For more than 30 years, the roads around the Royal Highland Showground at Ingliston (pronounced Ingle-ston) reverberated to the regular thunder of racing engines and big crowds, wowed by the thrilling spectacle of drivers running the gauntlet between armco barriers and showground buildings.
With temporary barriers needed to be put up every time racing was held, the economic viability of the course was probably always going to be problematic, notwithstanding the the impact of the opening of the permanent Knockhill Circuit in the 1980s.
Ingliston soldiered on until 1994, after which circuit racing ceased, though it has since seen use as a venue for supercar ride days, sprint competitions and two revival events in 2015 and 2017.
With the demise of Charterhall at the end 1964, the Scottish racing scene needed a new venue. Motorsport scored itself a slice of luck the same year, however, when the Royal Highland Agricultural Society (RHAS) suffered a rain-sodden Highland Show. To prevent a repetition of the quagmire that duly ensued, it decided it would need to asphalt the roads at its showground located next to Edinburgh Airport.
Scottish Motor Racing Club secretary Ian Scott-Watson, himself a farmer and RHAS member, sensed an opportunity and proposed that if the new roads included a race track, it would boost revenue. The RHAS agreed, no doubt helped by the close associations Scott-Watson had with the chairman and treasurer and by Jim Clark also being a member and shareholder.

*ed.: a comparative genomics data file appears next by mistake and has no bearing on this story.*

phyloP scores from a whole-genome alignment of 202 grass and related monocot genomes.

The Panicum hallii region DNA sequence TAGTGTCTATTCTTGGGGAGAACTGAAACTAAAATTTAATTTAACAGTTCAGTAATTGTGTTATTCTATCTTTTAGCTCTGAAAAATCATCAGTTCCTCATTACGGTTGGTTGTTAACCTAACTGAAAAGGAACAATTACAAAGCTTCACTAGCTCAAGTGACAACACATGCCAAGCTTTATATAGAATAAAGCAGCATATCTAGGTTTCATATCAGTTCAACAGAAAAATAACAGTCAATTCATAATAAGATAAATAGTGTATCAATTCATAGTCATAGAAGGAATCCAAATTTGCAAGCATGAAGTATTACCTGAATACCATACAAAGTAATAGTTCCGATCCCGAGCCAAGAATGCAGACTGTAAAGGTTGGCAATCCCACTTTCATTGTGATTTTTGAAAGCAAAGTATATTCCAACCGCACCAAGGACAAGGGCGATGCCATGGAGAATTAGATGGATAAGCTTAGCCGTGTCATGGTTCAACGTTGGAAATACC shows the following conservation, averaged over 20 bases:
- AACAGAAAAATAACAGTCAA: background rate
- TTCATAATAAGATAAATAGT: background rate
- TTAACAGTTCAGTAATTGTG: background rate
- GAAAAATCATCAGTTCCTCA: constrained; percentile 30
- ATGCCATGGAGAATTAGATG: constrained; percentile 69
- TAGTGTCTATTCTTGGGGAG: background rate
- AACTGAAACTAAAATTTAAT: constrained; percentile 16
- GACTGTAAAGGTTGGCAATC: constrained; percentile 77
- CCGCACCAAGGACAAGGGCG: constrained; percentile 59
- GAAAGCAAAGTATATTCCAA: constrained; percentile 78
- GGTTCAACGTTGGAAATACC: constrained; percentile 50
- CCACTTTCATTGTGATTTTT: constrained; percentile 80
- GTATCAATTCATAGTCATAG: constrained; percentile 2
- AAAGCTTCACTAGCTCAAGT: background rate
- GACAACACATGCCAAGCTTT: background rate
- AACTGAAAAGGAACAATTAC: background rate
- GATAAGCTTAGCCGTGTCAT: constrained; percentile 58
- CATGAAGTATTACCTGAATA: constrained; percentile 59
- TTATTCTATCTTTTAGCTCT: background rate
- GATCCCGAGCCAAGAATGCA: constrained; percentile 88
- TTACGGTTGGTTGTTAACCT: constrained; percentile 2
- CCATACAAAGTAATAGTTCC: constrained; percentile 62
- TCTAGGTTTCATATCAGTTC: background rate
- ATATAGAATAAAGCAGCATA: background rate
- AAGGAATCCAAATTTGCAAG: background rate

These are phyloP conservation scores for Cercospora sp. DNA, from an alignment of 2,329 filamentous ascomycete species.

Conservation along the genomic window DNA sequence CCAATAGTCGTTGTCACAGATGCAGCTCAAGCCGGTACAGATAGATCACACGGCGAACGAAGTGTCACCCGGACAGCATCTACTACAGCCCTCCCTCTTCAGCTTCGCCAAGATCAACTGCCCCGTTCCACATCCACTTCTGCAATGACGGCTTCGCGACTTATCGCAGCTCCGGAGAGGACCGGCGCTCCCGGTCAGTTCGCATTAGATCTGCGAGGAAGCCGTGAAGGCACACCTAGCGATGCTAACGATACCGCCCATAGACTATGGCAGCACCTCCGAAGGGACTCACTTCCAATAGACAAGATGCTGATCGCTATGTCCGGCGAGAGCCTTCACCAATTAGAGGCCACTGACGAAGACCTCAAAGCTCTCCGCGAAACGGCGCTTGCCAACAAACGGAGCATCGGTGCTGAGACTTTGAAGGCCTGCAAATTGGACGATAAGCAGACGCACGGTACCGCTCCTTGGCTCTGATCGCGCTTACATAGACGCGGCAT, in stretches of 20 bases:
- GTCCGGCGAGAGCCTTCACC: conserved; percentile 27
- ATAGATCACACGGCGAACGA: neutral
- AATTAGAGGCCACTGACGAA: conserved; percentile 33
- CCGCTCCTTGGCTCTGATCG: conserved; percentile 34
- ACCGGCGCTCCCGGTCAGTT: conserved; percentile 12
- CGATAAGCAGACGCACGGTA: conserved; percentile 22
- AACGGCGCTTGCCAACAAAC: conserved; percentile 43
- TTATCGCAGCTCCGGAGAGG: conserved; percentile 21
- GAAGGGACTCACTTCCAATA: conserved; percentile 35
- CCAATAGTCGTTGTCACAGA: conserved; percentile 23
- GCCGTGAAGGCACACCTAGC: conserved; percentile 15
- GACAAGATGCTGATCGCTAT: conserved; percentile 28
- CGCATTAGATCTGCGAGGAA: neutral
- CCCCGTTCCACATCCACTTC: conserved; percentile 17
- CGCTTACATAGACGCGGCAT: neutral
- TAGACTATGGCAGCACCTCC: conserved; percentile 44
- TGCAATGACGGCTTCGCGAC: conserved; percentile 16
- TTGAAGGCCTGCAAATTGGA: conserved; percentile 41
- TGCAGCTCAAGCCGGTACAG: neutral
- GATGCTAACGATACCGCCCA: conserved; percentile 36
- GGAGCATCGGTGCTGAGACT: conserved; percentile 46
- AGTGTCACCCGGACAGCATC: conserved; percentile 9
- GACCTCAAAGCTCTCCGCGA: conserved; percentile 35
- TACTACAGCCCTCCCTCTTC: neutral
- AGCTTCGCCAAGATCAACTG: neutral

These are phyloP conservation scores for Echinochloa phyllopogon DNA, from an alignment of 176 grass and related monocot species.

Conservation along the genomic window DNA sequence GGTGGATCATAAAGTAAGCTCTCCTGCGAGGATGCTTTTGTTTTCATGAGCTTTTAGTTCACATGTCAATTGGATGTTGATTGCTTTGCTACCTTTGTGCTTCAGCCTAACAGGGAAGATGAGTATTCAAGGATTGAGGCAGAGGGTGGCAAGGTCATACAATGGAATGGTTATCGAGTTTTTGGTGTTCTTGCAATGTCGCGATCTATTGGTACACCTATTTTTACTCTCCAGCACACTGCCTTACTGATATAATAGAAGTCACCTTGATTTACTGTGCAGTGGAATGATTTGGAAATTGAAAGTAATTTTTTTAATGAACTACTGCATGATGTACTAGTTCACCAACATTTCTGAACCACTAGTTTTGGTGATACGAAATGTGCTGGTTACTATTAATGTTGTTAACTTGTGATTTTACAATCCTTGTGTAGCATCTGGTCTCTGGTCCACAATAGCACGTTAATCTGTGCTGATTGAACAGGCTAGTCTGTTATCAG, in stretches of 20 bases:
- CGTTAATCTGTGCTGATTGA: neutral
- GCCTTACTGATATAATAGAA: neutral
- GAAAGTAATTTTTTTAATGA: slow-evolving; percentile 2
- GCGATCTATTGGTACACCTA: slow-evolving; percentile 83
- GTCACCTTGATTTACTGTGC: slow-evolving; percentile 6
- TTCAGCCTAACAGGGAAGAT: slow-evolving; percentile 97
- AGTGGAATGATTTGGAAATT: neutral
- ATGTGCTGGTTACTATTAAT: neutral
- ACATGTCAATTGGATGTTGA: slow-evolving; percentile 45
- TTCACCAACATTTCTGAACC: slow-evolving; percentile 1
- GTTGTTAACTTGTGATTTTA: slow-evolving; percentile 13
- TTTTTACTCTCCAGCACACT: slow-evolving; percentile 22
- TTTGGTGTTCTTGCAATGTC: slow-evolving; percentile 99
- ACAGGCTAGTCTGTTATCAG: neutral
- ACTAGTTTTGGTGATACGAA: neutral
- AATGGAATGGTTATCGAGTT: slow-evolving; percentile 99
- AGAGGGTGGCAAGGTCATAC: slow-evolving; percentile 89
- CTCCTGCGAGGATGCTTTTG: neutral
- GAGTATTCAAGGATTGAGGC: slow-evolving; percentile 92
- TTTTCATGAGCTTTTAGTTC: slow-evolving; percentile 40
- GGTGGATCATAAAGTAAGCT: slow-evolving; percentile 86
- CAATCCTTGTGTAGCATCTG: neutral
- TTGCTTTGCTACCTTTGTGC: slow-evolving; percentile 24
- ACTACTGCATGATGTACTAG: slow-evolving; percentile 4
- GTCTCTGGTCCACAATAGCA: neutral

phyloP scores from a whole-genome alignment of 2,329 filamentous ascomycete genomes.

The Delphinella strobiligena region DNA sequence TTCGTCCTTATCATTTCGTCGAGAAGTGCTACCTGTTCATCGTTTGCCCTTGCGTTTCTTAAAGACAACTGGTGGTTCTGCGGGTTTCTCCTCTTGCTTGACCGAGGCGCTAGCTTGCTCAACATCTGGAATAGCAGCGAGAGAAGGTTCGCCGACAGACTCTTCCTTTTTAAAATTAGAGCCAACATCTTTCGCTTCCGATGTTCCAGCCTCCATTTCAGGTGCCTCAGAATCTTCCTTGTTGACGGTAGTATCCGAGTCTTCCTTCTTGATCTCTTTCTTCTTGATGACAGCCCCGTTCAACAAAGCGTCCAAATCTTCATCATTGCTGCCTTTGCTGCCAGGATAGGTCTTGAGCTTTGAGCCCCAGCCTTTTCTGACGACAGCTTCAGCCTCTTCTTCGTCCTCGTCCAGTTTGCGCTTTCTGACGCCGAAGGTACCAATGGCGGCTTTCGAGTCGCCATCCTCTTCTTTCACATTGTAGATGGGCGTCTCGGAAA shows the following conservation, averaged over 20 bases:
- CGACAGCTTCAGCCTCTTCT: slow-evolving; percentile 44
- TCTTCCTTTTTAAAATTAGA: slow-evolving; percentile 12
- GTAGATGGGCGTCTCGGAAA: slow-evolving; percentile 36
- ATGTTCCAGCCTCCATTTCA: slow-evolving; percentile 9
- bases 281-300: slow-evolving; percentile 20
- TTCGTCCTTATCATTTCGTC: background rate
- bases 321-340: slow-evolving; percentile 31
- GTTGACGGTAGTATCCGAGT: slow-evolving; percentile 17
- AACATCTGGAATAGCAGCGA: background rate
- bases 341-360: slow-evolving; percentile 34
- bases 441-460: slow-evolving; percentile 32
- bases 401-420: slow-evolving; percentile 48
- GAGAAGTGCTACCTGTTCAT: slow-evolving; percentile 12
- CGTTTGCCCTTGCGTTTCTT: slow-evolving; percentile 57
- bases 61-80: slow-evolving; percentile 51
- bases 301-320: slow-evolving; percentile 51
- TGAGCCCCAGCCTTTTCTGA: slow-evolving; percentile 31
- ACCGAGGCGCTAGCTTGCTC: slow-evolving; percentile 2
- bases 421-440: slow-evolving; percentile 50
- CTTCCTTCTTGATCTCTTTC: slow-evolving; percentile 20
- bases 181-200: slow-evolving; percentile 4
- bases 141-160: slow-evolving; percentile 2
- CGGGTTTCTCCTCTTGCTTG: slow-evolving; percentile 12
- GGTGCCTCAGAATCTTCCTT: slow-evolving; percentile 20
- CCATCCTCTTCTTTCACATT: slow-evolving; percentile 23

Scott-Watson and SMRC chairman John Romanes put together layout proposals and formed Scotcircuits Ltd to raise the necessary finances. Existing perimeter roads featured alongside some of the internal connecting roads of the showground, along with a new specially-built section comprising several fast uphill swerves. These in time would become known as the Esses.
Finances were duly raised in a remarkable six weeks, with £20,000 being spent on the works to prepare the next circuit. One of the benefits of using the showgrounds was that there was an existing and established infrastructure, including arena grandstands, toilets and a cafe and restaurant, alongside abundant parking.
Short but challenging lap
The track itself was short but challenging, not least due to the tight confines. It was among the first to feature three-lane Armco barriers around the perimeter, though there was still a plethora of trackside obstructions such as trees, buildings, telegraph poles and the wooden structures that formed some of the Highland Show attractions. Spinning to the infield remained a hazardous affair, which rather taught an element of self-discipline to the regular racers.
Corner names reflected the original use of the venue: Farmers, Bankers, Foresters, Gardeners, Shepherds, Brewers, Vets and Merchants. These reflected the buildings and display areas that were dotted around the showground and which sprang into life every June for the Royal Highland Show.
The pit lane was a simple ribbon of asphalt running beside the SAI building; with a blind 90-degree left turn back onto the track, you couldn't rejoin the circuit until the pit exit marshal waved you out. The paddock was at least in a covered building; though as this was usually used as cattle sheds, it was perhaps not glamorous but it did protect the racers and their crews from the elements.